Id. at 1328 (quoting Commonwealth v. Roots, 482 Pa. 33, 393 A.2d 364, 367 (Pa. 1978), abrogated in part as stated in Commonwealth v. Rivera, 603 Pa. 340, 983 A.2d 1211 (Pa. 2009)). The trial court determined that factors one, three, four, and five weighed in favor of the Commonwealth,

Page 726

enhancing the probative value of appellee's crimen falsi conviction, while only the second factor weighed in appellee's favor, increasing the potential improper prejudicial impact of appellee's prior conviction. With this analysis, the trial court denied appellee's motion in limine.

At trial, D.M., testifying for the Commonwealth, stated that appellee was involved in the theft and that D.M., Martell and appellee had all agreed to steal the items and sell them for cash. Appellee then took the stand in his own defense in support of a claim of total innocence, stating that he was unaware of the theft, and that Martell and D.M. stole the items without his knowledge or participation. At the close of his testimony, and in the presence of the jury, the prosecutor asked the trial court to take judicial notice of appellee's prior crimen falsi conviction. N.T., 10/22/12, at 201.[2]

Thereafter, the parties proceeded immediately to closing arguments. Appellee's counsel did not address appellee's prior crimen falsi conviction during his closing, but instead, counsel vigorously attacked D.M.'s credibility, employing no unusual points of impeachment. Thus, counsel argued that D.M. was not telling the truth, that his testimony was from a corrupt and polluted source, and that it should be received with great caution because D.M. had an interest in the outcome of the case, having admitted to being a thief and being involved in the crime at issue. Id. at 206, 210. In a similar attempt to persuade the jury not to accept appellee's testimony, the prosecutor made use of appellee's prior conviction in his closing argument as follows:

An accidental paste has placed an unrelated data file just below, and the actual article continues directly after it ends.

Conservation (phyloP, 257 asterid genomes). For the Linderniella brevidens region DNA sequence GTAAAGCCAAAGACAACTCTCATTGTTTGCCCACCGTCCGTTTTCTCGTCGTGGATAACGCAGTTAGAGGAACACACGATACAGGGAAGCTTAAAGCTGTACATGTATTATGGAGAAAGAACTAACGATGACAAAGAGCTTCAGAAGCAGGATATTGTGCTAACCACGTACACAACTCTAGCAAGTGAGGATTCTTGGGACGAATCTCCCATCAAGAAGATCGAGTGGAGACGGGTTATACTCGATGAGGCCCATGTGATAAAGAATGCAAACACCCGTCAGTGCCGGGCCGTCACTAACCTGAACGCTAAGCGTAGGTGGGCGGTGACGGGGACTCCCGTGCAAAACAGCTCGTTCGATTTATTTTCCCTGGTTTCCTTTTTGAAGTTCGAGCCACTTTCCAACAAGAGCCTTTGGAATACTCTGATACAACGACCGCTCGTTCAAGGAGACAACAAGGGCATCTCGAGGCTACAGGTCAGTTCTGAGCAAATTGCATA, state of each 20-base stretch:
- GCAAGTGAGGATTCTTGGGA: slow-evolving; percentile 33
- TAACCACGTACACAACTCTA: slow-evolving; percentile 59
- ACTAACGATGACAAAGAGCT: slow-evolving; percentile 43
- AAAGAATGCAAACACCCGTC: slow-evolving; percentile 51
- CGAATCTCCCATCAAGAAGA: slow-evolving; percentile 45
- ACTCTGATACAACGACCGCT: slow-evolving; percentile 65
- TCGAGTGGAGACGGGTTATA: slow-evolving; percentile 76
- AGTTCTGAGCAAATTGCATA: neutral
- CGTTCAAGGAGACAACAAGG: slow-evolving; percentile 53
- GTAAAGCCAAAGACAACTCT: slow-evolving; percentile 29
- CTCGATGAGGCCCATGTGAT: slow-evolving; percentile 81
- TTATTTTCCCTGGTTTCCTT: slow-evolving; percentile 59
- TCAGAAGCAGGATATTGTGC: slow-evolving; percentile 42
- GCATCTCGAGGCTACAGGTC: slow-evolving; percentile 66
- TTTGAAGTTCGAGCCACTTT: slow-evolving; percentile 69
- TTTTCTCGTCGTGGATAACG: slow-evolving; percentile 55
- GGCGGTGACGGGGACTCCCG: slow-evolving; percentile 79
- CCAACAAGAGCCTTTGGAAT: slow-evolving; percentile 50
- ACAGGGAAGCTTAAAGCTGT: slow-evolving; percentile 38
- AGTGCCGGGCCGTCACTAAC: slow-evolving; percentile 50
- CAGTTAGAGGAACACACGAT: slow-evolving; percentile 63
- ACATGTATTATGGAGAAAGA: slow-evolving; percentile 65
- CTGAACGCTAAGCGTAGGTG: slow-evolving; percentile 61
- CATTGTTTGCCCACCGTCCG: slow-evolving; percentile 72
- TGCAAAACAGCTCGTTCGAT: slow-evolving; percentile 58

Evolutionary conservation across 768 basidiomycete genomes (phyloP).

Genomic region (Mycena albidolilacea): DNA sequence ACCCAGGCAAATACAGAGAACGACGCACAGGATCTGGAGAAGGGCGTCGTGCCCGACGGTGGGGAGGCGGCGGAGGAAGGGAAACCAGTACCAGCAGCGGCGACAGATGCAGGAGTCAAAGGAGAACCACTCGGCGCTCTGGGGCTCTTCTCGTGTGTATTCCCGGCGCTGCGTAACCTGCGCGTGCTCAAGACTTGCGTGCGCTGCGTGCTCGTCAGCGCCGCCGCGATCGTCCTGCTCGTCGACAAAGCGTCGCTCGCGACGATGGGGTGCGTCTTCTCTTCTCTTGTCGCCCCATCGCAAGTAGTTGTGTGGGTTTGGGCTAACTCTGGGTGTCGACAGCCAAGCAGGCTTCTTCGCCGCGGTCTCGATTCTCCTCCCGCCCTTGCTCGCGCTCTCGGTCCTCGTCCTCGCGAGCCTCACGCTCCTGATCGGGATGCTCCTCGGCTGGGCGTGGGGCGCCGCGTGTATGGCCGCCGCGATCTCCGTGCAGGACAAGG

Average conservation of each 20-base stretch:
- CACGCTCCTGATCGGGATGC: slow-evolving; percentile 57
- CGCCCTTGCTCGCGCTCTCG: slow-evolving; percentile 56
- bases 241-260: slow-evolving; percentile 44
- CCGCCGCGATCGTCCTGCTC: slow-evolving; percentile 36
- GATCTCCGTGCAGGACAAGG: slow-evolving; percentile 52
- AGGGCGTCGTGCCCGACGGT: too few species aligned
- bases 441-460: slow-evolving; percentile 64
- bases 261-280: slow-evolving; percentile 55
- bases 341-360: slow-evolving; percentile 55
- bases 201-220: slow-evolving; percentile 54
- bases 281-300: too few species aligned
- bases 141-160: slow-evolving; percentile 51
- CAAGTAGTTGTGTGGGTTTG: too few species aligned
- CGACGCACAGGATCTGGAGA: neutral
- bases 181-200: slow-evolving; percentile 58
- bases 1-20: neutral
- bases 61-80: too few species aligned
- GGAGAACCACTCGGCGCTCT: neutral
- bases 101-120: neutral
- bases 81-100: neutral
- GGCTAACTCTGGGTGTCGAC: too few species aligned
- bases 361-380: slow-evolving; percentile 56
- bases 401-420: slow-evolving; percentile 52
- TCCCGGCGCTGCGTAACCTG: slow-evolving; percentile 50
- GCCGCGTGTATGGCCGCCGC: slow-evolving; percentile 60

I argue to you that, you know, who's telling the truth and who's being factually correct and honest with you people is an issue for [you to] decide, but after the [C]ommonwealth -- or, after the defendant testified, the [C]ommonwealth introduced a prior conviction of the defendant for a crime called receiving stolen property.
And I offered that, or am allowed to offer that, to you because receiving stolen property's called a crimen falsi, a crime of dishonesty. So I don't say, hey, the defendant was convicted of receiving stolen property in the past; therefore, he must have done it this time. I say to you that the defendant was convicted in the past of a crime of dishonesty so, therefore, you can consider that when you decide who's telling the truth, who's being honest or dishonest.

Id. at 232. Appellee lodged no objection to the prosecutor's argument.

Immediately following closing arguments, the court issued its jury instructions, which included its instruction regarding the treatment of appellee's prior crimen falsi conviction. The court stated:

Now, there was evidence here tending to show that the defendant has a prior criminal conviction. And I'm talking about the record introduced by the [C]ommonwealth as to his prior conviction of receiving stolen property, all right.
Note that this evidence about that prior conviction from 1998 is not evidence of the defendant's guilt. You must not infer guilt from the evidence of that prior conviction. This evidence may be considered by you for one purpose only. That is, to help you judge the credibility and weight of the testimony

Page 727

given by the defendant as a witness in ...